Nobody really questions that women are born caretakers, and that any wife or mother would fight and die for her family. Most people also agree that any woman would stay by the bedside of any person she loves – husband, child, friend. And it’s equally accepted that men should be freer, should “sow their wild oats,” and all of that nonsense.
What I’m getting at is this: Men, if your wife/girlfriend becomes ill in some way, please think of two things: One, if, God forbid, someone opened fire somewhere and you could shield her, would you? Two, when you have grown old, if you become physically disabled or succumb to Alzheimer’s, would she take care of you?
I know it’s hard. Heck, sans illness marriage is hard. So many people fail. Those people want a happily ever after, but that’s not what marriage is. Marriage is the once upon a time. If it’s not illness, it will be something else. Change will come, hard times will find you. You and your wife will both change and grow. You may become poor. You may become rich. You will fight. You will disagree. You will both be mean and nasty and you will hurt each other more deeply than anyone else can. That’s only because you love each other. If you didn’t, you wouldn’t care what the other did or said. So whatever it is, when it comes, try and put yourself in that primal, snap-judgment place. A gun is pointed at her. You could be in the middle of a huge fight, but when it comes down to it, in your very core, I believe you would still try to save her.
That you would be willing to give up your life, yet not willing to spend your life helping her…this is a great paradox.
And this goes both ways, but for the sake of simplicity I’m not going to be obsessively PC and write men/women or that SUPER annoying s/he every time. But when considering any problem in your relationship, women too should look to the future and see that “together forever” means old age and probably illness. That any day, a gun could be pointed at your man’s head, and you may have a chance to save him (if he doesn’t jump on you first).
The world is a dark place. People shoot first graders at their desks. Kids bring guns to school. Entire organizations of people conspire to spread terror and take as many lives as possible. And illness is very similar – it shoots without bias at young and old, rich or poor, loved or lonely. Hold on to each other. Give your heart fully to your partner, your friends, and your family. Tragedy reveals our inmost character, and with each new act of senseless violence, the masses have risen and shown us that there is a hero in each of us. In our chests beats the hearts of lions. When bombs go off, huge crowds of strangers run towards it. As Mr. Rogers so famously said, we are all helpers.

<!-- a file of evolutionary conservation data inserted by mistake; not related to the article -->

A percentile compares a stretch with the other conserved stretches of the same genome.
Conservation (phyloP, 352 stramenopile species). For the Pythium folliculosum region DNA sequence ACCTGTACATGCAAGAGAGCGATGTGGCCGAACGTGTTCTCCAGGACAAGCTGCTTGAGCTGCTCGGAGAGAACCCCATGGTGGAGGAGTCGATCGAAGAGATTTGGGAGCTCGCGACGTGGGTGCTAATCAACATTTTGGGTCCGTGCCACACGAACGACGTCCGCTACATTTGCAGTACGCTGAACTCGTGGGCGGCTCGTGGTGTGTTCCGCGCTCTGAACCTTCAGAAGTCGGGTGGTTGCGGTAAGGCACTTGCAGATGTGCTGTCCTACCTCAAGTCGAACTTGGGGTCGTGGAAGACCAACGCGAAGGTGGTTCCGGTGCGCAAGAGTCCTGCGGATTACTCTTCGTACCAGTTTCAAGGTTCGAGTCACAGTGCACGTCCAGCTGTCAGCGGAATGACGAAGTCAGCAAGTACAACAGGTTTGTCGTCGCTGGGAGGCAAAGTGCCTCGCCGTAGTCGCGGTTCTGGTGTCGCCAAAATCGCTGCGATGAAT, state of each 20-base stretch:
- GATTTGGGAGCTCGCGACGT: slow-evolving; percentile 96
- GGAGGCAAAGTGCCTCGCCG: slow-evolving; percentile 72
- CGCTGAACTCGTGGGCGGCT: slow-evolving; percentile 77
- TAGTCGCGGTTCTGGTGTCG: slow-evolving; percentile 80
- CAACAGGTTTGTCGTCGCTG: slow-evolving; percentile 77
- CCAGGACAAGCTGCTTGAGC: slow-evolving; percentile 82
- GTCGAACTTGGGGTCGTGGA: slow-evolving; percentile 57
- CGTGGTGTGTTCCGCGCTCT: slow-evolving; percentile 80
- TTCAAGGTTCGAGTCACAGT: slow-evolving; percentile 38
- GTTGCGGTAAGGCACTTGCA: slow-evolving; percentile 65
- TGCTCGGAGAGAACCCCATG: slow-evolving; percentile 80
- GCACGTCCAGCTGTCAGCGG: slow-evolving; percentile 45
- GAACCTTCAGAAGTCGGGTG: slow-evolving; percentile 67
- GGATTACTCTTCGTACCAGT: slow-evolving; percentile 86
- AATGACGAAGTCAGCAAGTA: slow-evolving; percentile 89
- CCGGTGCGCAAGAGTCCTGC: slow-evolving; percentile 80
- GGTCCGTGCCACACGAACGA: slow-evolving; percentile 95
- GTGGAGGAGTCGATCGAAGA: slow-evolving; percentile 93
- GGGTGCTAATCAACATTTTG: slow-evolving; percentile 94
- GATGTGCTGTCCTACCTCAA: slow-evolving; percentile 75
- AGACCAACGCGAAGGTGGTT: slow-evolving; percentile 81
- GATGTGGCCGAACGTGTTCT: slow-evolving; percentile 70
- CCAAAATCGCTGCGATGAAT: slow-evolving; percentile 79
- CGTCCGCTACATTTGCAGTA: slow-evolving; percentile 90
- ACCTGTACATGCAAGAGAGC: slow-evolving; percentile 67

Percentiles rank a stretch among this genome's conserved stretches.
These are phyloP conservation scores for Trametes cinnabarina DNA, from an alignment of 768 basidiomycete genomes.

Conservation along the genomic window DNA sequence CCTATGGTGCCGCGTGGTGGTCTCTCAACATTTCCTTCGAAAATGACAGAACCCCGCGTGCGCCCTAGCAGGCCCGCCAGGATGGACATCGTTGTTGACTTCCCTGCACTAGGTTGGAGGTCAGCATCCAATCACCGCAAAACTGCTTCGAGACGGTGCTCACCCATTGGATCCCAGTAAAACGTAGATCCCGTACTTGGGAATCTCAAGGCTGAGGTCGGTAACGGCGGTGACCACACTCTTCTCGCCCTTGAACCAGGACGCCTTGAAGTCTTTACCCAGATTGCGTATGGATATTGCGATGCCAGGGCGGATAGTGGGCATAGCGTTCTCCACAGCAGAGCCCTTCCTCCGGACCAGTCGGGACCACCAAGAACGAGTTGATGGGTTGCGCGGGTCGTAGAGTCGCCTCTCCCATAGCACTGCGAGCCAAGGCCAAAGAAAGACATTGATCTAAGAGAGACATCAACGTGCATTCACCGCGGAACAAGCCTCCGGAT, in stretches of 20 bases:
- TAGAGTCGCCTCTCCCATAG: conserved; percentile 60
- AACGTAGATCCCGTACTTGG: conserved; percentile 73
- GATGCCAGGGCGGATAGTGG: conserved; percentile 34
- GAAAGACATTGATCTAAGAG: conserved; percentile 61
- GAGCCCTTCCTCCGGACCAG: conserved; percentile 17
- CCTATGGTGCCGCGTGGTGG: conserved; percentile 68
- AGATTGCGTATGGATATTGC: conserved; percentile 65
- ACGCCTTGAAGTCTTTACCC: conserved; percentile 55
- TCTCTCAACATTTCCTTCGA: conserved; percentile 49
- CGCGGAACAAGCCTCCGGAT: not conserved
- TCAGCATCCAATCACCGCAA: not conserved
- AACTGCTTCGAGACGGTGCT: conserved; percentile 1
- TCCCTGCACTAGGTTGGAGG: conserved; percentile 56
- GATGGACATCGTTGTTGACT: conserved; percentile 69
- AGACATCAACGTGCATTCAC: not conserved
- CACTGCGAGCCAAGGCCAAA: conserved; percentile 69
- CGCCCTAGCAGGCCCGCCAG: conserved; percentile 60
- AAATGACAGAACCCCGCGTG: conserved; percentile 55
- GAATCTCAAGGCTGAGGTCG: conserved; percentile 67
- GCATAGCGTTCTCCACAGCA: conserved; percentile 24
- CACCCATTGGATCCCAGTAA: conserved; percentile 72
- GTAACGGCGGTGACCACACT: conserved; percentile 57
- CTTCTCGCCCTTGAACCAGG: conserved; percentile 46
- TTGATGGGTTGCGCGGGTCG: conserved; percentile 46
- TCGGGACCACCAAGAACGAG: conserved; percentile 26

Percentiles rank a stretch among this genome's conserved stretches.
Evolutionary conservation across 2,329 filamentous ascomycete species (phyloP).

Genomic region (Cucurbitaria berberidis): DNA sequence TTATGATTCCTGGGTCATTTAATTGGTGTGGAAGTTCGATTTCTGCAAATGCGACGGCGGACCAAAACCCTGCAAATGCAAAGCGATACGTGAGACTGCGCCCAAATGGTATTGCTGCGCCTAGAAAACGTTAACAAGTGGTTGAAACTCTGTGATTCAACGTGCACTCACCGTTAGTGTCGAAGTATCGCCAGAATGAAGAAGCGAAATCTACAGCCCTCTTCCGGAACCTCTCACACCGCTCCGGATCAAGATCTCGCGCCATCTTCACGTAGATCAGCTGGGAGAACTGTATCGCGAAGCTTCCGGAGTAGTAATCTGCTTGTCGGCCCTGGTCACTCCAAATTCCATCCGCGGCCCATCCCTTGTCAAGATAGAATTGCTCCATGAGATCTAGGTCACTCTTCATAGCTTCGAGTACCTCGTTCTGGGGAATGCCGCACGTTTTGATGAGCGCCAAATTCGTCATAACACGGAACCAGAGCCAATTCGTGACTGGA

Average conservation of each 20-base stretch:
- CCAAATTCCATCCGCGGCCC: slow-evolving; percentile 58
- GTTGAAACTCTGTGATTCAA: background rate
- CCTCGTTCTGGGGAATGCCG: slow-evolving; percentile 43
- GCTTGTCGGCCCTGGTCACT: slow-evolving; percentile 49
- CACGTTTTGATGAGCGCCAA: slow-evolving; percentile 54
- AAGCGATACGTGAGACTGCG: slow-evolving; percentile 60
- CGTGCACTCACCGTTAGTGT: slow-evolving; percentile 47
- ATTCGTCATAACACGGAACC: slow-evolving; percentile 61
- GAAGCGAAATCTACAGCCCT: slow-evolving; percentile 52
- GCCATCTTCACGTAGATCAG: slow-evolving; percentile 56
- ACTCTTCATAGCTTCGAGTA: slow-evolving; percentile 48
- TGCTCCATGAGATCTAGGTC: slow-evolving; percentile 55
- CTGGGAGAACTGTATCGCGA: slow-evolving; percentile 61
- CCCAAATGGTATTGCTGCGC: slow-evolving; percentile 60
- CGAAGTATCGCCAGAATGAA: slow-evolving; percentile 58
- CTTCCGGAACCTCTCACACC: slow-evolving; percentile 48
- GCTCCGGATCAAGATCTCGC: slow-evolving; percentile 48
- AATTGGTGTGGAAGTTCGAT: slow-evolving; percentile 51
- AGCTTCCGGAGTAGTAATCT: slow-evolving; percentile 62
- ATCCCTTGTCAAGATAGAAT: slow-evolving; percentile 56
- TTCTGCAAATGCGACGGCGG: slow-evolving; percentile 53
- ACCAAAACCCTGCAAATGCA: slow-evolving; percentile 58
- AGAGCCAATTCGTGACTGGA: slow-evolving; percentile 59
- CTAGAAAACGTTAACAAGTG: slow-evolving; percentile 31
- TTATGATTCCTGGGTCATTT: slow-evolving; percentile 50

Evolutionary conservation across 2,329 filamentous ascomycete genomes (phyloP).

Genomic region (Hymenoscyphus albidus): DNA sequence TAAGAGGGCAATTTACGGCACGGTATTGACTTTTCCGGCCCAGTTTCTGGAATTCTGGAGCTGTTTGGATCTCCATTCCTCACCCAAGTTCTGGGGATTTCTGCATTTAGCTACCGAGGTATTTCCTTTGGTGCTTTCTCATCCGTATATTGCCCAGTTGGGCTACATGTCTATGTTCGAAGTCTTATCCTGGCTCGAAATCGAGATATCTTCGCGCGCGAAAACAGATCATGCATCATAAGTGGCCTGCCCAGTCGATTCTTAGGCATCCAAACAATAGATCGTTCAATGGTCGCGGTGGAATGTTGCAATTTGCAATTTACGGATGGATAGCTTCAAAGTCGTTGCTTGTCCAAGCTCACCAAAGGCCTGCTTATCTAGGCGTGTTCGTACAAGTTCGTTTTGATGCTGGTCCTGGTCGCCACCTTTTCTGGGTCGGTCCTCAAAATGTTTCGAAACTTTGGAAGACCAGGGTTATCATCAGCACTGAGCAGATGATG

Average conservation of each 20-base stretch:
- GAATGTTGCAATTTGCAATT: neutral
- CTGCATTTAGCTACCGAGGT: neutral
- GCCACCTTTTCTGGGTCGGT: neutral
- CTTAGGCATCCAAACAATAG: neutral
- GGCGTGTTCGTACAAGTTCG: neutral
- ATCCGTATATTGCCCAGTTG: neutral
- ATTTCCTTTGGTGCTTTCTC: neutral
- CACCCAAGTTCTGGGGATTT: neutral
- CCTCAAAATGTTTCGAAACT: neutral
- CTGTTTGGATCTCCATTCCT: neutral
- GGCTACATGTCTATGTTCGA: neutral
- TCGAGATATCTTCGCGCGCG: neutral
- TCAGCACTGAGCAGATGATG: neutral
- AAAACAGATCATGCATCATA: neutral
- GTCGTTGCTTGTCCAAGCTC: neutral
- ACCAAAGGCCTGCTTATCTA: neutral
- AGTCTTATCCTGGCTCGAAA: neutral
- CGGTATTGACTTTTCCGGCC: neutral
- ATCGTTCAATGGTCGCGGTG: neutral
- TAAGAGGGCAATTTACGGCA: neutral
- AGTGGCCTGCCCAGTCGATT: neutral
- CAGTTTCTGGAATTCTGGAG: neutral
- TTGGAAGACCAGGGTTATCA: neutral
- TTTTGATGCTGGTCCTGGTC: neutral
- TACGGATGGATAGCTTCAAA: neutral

The world makes me sad. The hearts of men keep me hopeful.
19 thoughts on “The Hearts of Men”
Rachel – I too know women with my illness or other chronic illness who have been left by the side. Their spouses went to live a better life. I am one of the fortunate ones whose husband bends over backwards to make life easier for me and has stuck with me through multiple surgeries and some pretty horrendous reactions. I am grateful that you shared this. I will be reposting.
I’m one of the lucky ones too, and I couldn’t be more grateful. Thanks for the reblog! It’s pretty rare that my posts are reblogged so I’m VERY excited!!! 🙂
Rachel – I have heard this story more than once and wanted to share what you have written. I have not touched on this on my blog and glad that you did.
Reblogged this on allergictolifemybattle and commented:
Thank you Rachel for bringing this out in the open. I know women personally that have been left because of their illness. I am one of the lucky ones – my husband has stood by me.
I’m glad you wrote this and I was able to read it. I’ve not been confronted yet with this, but I know I will meet others who have or one day I might be. So this was a perspective I might not have thought of.
Thanks. I’m no feminist, but girls today have a million reasons to think they’ll never find love. There’s so much pressure to be perfect, and illness just doesn’t fit that ideal. Another quote from that book – “Be kind to your children, but especially kind to your daughters.”
Reading this brought tears. I do have endometriosis. I had a hysterectomy to try to save my first marriage. I would have given anything for him and I gave up my future and dignity time and again. He was like the second man you mentioned. I was in pain and he’d tell me he loved me, while bringing other women to our home. Yes, OUR home. I was expected to just deal with this. So I gave up my ability to have children (I have 1 and he did all he could to take her away too) to try to ease some of the pain I was in. Within 2 weeks of surgery, he was angry that he couldn’t get what he wanted. Within months, he was right back to other women. I was done. I left. I was made out forever more as the bad guy and not fit to be a mom and everything.
The second husband acted like he’d stand by me, but did much the same, and then left to be with a woman who could give him what I can’t…a child. I’m terrified of that happening again. In MY experience, men don’t stick by their women. They take advantage of them. I hope the one I’m with now would be quite different. We do take care of each other. I like to think there are some good, loyal men out there. I do know mine would give his life for me. That’s a given.